“Watch your thoughts, for they become words. Watch your words, for they become actions. Watch your actions, for they become habits. Watch your habits, for they become your character.”
Perhaps. As a logical matter I’m not entirely persuaded.
The point is that as annoying as one or more of my children may find some of my habits… they really aren’t all that bad, are they?
A friend once told me I have the “least addictive personality” of anyone he knows. I have no addictions, although I do have a “Breaking Bad” habit so compelling that I stockpiled blue rock candy, chamomile tea and a certain brand of sweetener (interesting product placement) for a recent finale. I am suffering moderate withdrawal symptoms following the show’s conclusion.
I have a longstanding fabric habit that calls upon me to stockpile every pattern, color and shade I might be able to use to transform things found in nature into cotton.
I habitually make and promptly lose lists of things I need to do.
My maternal heart and muscle memory causes me to lose myself in time and sway gently, as if holding a newborn baby in my arms, when I cradle something of similar heft–a box to be mailed at the end of a long line, bolts of fabric to be cut, or groceries in a check-out line.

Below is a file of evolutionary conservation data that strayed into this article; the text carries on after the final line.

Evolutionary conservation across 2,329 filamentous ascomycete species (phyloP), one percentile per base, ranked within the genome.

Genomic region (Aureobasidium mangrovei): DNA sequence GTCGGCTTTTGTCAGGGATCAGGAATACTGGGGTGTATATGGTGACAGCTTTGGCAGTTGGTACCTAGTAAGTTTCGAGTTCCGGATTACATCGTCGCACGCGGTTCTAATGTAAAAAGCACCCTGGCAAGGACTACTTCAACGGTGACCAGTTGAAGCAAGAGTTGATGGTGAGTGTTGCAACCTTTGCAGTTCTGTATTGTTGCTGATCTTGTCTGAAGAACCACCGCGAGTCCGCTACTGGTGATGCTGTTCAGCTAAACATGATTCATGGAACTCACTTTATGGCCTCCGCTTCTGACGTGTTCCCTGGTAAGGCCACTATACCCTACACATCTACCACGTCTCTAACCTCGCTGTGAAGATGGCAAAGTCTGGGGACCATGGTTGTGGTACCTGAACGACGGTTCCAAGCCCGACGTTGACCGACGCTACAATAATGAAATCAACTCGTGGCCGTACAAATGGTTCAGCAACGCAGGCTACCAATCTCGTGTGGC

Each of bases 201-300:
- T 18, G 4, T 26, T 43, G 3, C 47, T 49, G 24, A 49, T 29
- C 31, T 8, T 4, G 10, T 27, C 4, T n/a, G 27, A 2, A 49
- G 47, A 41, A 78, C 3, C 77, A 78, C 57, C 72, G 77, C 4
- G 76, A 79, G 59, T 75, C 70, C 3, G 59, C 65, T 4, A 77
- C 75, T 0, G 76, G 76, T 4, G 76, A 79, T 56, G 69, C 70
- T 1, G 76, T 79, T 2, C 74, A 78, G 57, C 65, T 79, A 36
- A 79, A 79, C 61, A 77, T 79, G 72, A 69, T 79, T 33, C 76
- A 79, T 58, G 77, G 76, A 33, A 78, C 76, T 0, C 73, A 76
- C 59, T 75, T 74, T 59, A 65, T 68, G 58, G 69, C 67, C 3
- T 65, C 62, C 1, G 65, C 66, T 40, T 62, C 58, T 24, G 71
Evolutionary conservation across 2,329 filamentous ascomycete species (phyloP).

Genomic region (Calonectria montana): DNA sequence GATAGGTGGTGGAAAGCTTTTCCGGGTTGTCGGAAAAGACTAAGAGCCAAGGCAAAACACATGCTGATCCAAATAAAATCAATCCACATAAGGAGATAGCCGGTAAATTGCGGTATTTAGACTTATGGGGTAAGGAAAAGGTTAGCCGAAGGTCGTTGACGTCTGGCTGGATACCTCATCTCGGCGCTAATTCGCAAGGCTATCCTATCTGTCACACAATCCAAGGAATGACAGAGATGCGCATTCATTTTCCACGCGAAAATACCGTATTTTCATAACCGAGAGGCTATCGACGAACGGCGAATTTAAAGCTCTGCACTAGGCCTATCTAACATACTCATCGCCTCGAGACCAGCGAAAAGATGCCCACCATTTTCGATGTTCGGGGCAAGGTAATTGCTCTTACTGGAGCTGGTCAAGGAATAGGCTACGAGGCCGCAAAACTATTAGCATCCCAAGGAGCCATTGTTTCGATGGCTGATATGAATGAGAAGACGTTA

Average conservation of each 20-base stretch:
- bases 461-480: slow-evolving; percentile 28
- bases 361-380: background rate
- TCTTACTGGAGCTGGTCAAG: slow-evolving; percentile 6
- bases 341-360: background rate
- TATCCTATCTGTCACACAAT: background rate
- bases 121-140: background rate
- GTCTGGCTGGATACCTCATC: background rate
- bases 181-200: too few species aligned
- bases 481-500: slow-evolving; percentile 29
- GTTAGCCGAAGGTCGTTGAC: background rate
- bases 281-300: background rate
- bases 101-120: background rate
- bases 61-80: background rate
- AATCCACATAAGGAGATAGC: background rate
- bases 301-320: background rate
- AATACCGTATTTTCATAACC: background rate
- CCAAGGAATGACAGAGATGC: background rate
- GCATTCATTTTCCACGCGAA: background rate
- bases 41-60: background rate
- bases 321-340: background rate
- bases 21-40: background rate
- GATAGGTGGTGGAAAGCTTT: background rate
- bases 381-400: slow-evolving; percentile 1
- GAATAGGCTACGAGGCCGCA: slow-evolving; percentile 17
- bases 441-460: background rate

And I have a habit, every day, of peering into the sky and water, looking for life and color and light; of swerving off my path to explore a photographic opportunity outdoors; of calling back to my senses parts of life which were beautiful, and hoping that the future will hold such moments as well.
Strung between my longtime work world and the galaxy of Boston hospitals clustered around Fenway Park–the first and last ballpark where my husband Jim saw the home team play–is an Emerald Necklace.